Colonel Ross said he had known Mr. and Mrs. Stolfi since July, 1957, as neighbors and friends, having lived in an apartment adjacent to them, first in Alaska, and then, for two years, near them in Alexandria; that they frequently visited each other's homes; and that Stolfi supported his wife in keeping with his status as an officer and that the two apparently lived in a "normal marriage situation." He further said that Mrs. Stolfi had never complained to him, or to anyone in his presence, that she had been mistreated by her husband.

When Mrs. Stolfi left for California, she purchased a round-trip ticket by air. She took with her money and securities amounting to $2,000.00 or $3,000.00. She says it was near $2,000.00. Her husband claims it was about $3,000.00. This constituted all the money which the couple had in their joint bank account, contributed wholly by her husband, all the money which she had in her personal savings account, savings bonds in their joint names of the face value of $800.00, and about $40.00 in cash in a strong box in their home.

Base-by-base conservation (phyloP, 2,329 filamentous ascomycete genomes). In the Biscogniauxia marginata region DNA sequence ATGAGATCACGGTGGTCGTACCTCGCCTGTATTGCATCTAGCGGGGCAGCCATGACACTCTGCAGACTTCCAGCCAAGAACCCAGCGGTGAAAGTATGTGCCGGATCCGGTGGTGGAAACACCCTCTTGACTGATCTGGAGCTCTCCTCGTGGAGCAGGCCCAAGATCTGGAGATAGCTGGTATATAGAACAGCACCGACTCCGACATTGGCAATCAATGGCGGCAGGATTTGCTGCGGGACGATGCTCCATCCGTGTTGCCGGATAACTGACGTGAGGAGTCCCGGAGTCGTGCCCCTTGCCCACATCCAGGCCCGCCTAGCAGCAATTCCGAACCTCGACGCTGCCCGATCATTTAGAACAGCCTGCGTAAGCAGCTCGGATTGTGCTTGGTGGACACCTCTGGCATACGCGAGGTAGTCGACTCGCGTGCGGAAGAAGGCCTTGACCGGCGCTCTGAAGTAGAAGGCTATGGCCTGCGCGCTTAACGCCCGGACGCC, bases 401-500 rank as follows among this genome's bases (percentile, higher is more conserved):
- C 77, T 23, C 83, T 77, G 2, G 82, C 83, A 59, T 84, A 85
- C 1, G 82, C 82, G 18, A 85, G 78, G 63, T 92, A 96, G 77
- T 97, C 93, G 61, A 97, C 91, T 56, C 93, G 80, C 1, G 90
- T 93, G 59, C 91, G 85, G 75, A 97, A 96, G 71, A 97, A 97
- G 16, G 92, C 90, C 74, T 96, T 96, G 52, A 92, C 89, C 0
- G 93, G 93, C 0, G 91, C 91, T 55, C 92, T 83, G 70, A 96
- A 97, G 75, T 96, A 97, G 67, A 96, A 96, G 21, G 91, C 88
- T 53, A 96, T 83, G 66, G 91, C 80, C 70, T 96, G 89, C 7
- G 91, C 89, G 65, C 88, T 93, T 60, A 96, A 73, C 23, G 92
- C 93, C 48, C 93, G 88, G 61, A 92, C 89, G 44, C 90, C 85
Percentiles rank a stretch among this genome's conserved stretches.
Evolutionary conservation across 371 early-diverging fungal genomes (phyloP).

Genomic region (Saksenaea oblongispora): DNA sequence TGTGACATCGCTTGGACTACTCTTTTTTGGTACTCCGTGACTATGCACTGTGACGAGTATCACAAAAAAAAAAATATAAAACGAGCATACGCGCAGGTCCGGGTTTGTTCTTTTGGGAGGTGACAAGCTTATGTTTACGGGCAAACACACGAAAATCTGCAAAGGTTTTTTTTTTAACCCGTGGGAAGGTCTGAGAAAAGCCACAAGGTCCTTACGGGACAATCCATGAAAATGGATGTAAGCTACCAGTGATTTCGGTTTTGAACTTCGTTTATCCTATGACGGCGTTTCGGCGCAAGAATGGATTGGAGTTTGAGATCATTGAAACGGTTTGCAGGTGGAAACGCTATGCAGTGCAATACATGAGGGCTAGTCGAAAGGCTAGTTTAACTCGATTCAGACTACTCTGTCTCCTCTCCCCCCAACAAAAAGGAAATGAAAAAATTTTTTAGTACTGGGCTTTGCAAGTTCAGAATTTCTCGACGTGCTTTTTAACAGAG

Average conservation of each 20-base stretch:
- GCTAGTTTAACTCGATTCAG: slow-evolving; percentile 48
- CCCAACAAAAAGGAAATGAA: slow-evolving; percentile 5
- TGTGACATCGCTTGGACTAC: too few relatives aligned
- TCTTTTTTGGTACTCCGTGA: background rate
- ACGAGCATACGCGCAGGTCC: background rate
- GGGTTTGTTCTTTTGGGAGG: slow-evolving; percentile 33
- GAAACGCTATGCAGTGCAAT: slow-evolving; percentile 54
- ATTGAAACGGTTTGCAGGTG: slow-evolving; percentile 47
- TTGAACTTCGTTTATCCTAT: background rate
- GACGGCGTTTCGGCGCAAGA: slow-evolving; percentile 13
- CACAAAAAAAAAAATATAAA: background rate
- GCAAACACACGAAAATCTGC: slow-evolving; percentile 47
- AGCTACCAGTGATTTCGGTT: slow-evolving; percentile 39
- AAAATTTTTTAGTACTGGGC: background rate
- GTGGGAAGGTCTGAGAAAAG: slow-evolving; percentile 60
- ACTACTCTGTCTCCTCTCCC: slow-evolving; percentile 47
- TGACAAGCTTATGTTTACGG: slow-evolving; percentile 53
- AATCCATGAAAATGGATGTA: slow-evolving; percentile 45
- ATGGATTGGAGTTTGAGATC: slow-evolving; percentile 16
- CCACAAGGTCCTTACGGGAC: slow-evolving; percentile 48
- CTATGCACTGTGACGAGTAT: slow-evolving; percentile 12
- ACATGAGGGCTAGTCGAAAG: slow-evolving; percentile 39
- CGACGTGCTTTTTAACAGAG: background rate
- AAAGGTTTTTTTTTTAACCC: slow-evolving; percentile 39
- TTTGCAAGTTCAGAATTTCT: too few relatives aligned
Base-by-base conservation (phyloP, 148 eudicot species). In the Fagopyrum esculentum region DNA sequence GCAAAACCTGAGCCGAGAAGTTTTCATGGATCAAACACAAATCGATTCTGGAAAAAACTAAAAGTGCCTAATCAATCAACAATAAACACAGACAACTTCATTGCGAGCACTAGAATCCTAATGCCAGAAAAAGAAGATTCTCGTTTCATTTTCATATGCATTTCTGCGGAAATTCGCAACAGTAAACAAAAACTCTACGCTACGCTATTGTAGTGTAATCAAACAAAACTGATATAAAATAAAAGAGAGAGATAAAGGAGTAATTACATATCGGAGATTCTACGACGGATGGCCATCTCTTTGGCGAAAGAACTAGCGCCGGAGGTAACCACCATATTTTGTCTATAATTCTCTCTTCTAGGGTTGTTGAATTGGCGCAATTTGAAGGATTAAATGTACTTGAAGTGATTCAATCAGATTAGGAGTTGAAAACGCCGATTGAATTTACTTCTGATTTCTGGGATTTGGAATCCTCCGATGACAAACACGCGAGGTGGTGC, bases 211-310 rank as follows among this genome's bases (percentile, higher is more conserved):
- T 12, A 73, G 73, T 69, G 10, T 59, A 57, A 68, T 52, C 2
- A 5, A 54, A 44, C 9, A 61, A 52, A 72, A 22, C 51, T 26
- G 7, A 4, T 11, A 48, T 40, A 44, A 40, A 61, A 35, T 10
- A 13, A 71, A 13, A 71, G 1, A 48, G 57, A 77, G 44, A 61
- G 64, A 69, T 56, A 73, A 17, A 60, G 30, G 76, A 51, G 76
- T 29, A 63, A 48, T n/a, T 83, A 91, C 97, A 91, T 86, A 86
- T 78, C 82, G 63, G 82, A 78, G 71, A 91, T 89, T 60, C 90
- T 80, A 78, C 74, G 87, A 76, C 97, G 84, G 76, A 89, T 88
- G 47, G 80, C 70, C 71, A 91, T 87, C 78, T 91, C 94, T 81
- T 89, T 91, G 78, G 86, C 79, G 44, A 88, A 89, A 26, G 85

It further appeared that Mrs. Stolfi had consulted an attorney at law prior to her departure, and the reason she gave was, "I wanted to go home and I wanted to take my children with me, and I wanted to be assured that he could do nothing to take them away from me." Asked why she had, for the first time, sent registered letters to her husband, she replied: "I was just trying to protect myself, the same as the reason I went to consult a lawyer to protect myself against his taking the children, for the same reason."

Stolfi said that while living in Alexandria about two and one-half years prior to May, 1960, he had made available to his wife a joint checking account in which was kept between $500.00 and $1,000.00; that twice a month he gave her approximately $200.00 to pay for food and clothing, and $40.00 for her personal expenses; that he paid the rent in addition; and that she was given a sufficient personal allowance to go to a beauty parlor quite often, and he never questioned her expenditures.